1 Most LAs thought they had a clear vision about how to support the quality of education although some had misgivings about whether this vision was universally shared.
2 Only half were confident about their capacity to implement this vision.
3 LAs have to balance their responsibilities to maintain non-academy schools with new demands from a changing system.
4 LAs are more confident about having discussions with academy sponsors rather than with converter academies (particularly “stand-alone” ones).
5 Pressure to reach a quick solution risks arriving at a “superficial consensus” which avoids difficult questions.
6 The present situation in which LAs responsibilities are changing gives an opportunity to debate LA roles and consider evidence-based policies around school partnerships
7 Good relations between LAs, schools and academies may be threatened when key individuals move on.
8 Schools feel that LAs have the opportunity to demonstrated confident leadership particularly on difficult issues such as fair access.
9 Schools are very concerned about possible reductions in LA services.
10 Schools believe the future education system will be founded on the strength of partnerships but heads fear such links could be fragile.
11 LAs were developing three roles: organizing partnerships; commissioning services; championing pupils, parents and communities.
Managing supply of school places:
This is discussed more fully in the interim report summarised in the faq, What problems do Local Authorities face when schools become academies according to 2012 report?.
1 LAs remain accountable for the outcomes for all children and young people in the area.
2 LAs have a statutory duty to promote high standards.
3 LAs need to ensure that school-to-school support is coherent.
4 LAs and heads were both anxious about how the whole system can respond coherently to school failure.
5 LAs may lack enough intelligence in an autonomous school system to notice signs of declining performance.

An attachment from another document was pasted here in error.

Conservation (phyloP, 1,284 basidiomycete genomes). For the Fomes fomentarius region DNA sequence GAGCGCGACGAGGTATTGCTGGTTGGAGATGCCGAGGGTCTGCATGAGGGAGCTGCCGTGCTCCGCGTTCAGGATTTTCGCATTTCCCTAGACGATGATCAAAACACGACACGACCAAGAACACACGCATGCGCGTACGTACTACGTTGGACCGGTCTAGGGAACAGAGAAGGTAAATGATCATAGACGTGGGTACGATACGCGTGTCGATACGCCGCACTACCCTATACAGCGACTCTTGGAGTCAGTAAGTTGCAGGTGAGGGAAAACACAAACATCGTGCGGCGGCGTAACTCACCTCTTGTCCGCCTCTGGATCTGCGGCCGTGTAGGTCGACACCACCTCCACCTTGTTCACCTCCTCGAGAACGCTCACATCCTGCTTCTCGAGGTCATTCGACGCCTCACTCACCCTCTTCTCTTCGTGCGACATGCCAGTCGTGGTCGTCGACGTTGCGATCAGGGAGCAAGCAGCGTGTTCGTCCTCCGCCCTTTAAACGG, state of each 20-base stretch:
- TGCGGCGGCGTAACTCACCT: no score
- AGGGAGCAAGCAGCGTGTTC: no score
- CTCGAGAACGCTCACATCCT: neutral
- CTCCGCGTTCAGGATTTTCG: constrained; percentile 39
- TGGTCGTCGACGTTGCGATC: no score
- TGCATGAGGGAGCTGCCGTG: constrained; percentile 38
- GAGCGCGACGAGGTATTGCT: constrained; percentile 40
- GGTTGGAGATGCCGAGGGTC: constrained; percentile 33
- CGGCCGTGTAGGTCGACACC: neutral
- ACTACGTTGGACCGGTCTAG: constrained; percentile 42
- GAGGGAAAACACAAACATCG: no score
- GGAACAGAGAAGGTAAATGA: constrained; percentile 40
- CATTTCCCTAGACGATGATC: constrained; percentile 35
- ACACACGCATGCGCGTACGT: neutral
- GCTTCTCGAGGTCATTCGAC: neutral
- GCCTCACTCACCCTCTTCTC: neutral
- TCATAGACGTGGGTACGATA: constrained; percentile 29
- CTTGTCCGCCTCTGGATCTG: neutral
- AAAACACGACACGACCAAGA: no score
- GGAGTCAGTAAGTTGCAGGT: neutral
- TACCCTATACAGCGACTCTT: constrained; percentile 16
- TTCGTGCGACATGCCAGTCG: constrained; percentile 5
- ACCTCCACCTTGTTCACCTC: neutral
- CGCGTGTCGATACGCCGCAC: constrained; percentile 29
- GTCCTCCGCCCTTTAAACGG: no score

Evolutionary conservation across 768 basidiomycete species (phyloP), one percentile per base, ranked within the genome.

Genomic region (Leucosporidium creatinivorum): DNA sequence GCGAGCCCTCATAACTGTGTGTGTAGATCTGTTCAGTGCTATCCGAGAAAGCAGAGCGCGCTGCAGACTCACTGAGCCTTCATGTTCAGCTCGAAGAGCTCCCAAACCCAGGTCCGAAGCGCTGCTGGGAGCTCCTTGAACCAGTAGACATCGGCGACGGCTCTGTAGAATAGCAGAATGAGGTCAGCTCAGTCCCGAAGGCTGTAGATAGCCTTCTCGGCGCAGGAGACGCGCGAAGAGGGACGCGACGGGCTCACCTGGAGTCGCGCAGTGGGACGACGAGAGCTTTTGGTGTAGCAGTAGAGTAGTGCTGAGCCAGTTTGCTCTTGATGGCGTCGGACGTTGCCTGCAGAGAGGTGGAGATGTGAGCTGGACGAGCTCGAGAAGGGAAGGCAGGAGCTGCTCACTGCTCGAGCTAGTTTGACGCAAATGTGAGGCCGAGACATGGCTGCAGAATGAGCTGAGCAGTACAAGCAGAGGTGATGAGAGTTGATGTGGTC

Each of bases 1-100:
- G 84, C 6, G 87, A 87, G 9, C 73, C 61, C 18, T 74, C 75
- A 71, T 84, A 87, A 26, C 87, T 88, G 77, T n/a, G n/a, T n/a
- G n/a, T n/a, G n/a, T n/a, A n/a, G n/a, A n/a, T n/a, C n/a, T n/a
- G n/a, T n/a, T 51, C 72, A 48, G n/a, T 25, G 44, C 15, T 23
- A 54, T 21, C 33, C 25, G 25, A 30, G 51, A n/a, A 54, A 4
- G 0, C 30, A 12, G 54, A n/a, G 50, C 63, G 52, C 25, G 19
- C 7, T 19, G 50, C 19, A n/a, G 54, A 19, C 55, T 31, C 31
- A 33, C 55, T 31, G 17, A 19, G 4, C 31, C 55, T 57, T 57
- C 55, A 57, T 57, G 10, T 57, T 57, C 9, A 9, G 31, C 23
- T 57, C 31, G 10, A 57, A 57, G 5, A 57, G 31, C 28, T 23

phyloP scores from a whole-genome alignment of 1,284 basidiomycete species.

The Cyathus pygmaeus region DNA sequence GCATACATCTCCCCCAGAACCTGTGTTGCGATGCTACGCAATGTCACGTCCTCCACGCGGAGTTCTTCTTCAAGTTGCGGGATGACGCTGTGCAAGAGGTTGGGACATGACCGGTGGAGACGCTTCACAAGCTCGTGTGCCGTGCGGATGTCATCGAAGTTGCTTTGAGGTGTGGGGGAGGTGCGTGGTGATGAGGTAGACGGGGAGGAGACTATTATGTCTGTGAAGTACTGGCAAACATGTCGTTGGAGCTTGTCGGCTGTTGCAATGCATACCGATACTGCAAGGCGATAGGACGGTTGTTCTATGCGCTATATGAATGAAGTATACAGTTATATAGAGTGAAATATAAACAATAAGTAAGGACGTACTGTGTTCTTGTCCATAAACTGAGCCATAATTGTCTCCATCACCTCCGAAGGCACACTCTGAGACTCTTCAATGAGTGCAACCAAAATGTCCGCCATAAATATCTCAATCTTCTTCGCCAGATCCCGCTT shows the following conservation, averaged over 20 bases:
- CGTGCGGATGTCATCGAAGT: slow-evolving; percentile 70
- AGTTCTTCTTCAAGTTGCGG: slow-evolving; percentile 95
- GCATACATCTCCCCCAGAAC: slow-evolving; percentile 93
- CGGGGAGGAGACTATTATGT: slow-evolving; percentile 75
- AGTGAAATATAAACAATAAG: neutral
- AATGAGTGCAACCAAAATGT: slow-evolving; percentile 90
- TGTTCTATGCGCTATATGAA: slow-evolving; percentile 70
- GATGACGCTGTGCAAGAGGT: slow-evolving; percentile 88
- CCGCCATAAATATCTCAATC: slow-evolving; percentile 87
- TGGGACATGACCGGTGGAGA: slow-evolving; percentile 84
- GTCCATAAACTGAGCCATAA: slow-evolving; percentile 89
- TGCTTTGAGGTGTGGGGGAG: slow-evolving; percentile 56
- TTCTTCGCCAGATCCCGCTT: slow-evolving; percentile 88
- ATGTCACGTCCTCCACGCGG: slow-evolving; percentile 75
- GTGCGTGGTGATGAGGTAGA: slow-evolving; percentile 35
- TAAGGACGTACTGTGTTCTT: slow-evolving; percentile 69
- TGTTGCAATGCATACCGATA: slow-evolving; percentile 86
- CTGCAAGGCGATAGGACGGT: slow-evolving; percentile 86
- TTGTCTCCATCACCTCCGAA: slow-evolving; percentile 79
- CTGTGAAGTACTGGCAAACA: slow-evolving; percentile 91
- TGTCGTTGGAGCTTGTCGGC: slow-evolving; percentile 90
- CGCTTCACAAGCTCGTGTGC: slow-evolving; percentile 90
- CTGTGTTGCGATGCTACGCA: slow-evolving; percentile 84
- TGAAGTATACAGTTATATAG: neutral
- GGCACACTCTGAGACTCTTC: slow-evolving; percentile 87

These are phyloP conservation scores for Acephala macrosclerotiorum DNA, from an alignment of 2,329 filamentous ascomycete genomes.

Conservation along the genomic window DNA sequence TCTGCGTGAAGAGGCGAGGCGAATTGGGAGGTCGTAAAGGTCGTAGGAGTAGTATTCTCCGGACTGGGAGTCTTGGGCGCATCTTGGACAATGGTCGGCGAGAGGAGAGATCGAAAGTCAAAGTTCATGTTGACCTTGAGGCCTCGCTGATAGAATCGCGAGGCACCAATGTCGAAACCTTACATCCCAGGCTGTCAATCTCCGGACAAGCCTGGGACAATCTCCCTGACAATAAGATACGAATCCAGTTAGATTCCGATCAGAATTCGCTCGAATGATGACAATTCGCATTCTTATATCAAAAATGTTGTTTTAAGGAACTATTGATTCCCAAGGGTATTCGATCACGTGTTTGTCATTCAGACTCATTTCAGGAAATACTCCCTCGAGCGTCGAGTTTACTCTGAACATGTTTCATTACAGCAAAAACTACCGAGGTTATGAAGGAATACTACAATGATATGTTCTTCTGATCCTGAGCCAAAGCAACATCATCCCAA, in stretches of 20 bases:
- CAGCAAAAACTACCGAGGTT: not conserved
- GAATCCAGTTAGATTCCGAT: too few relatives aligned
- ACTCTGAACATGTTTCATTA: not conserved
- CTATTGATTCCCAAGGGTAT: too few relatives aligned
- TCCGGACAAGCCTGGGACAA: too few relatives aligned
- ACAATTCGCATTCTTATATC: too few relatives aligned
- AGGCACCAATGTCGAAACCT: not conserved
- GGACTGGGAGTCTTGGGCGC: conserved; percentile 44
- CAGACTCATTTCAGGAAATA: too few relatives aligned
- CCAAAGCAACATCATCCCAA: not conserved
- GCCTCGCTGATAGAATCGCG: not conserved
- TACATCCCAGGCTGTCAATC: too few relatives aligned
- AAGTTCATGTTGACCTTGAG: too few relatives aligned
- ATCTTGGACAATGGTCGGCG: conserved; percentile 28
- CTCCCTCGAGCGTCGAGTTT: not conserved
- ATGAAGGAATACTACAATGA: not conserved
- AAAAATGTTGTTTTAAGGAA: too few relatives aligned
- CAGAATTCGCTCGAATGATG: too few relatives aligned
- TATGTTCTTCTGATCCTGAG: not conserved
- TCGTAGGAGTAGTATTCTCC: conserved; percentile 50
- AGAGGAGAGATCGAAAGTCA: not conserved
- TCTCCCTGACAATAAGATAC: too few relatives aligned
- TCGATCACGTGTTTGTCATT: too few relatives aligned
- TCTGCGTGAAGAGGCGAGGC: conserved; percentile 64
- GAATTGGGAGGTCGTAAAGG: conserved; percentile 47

6 Roles of responsibility are unclear.
7 LAs were frustrated about perceived lack of transparency surrounding DfE choice of sponsors for poorly performing schools.
Supporting vulnerable children:
1 LAs less confident about they will be able to offer good quality support for vulnerable children.
2 Factor contributing to this low confidence include growing numbers of special needs children, high mobility levels and difficulties in finding places for each vulnerable child.
3 LAs keep responsibilities to manage Fair Access Protocols for hard-to-place children.
4 Academy conversion could lead to schools refusing to take their fair share of such children.
5 The threat of enforced academy conversion could result in schools near the borderline refusing admission to children likely to bring down the results.
6 The redistribution of the LA Central Spend Equivalent Grant (LACSEG) evens out distribution of funding for vulnerable children between academies without regard to the actual level of need.
7 Although many LAs were confident about their ability to commission support for vulnerable children, there was concern about any instability caused by providers (especially of Alternative Provision) to enter and leave the market rapidly.
1 Proportion of academies is increasing.
2 New Ofsted framework might result in more schools judged to be causing concern.
3 Proposed changes in school funding could have implications for high-needs provision.
Advice for local partners:
1 Develop ways in which relationships can be strengthened.
2 Focus on building a “local education culture” with a strong moral basis.
3 Identify ways of learning from other LAs.
4 Develop high-quality data analysis.
5 Ensure partners, including academies and sponsors, jointly understand the role of LAs in being “a champion of pupil and parents”.
6 Monitor closely whether support for vulnerable children is sufficient.
7 Identify ways in which further responsibilities can be delegated to schools within a strong framework combining partnership with “robust quality assurance.”
Advice for national partners:
1 There has been a wide range in LA performance.
2 This impacts on the ability of individual LAs to adapt to the new environment.
3 Sector-led improvement and the Children’s Improvement Board *(CIB) provide a way the sharing of good practice.
4 There is no “obvious point of accountability in the system” if academies should develop problems.
5 The DfE should be clearer about how it assesses the suitability of academy sponsor and how it will monitor sponsors’ performance.
6 The DfE should review process now in place for disputes around Fair Access to make sure it is still fit for purpose.
*The CIB had its funding axed with no warning in April 2013. Its expertise has, therefore, been lost. Read about it here.
Local authority role in education – policy briefing on final report for the Ministerial Advisory Group (July 2012) downloadable here.